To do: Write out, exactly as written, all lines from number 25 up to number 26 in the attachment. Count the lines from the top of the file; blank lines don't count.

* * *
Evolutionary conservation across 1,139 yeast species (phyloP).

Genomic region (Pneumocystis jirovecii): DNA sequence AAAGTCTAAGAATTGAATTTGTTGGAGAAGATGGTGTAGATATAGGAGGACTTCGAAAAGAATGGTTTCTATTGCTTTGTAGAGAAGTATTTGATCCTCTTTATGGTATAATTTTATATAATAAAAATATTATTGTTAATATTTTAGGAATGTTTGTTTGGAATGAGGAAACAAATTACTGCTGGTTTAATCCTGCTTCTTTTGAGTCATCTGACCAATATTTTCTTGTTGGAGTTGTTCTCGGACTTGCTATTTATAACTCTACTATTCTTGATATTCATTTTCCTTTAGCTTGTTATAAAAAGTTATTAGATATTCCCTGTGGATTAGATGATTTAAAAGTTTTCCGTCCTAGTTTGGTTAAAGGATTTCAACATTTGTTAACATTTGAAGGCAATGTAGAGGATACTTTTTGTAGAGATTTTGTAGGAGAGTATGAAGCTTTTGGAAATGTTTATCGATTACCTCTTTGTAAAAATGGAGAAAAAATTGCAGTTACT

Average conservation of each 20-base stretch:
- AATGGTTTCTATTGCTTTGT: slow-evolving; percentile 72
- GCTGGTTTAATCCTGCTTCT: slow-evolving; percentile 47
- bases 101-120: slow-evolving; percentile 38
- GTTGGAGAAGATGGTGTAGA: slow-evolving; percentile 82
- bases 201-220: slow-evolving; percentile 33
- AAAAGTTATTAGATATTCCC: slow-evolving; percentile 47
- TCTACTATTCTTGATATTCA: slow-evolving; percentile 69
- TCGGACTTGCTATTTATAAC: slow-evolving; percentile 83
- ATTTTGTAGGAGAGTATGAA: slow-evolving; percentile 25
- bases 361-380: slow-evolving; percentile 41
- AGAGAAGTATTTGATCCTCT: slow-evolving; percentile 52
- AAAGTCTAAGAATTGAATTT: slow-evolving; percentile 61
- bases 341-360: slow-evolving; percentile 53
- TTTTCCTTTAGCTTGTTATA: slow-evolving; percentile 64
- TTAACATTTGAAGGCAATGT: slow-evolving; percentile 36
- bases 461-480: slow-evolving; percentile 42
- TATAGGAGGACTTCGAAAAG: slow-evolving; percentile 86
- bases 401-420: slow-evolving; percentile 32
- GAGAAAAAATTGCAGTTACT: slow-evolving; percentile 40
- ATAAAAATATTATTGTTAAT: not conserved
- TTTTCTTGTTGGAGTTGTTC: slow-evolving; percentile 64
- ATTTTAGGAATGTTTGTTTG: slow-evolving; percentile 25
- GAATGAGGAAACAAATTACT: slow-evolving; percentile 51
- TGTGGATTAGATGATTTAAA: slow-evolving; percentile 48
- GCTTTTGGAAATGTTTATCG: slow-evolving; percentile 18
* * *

- ATTTTAGGAATGTTTGTTTG: slow-evolving; percentile 25
- GAATGAGGAAACAAATTACT: slow-evolving; percentile 51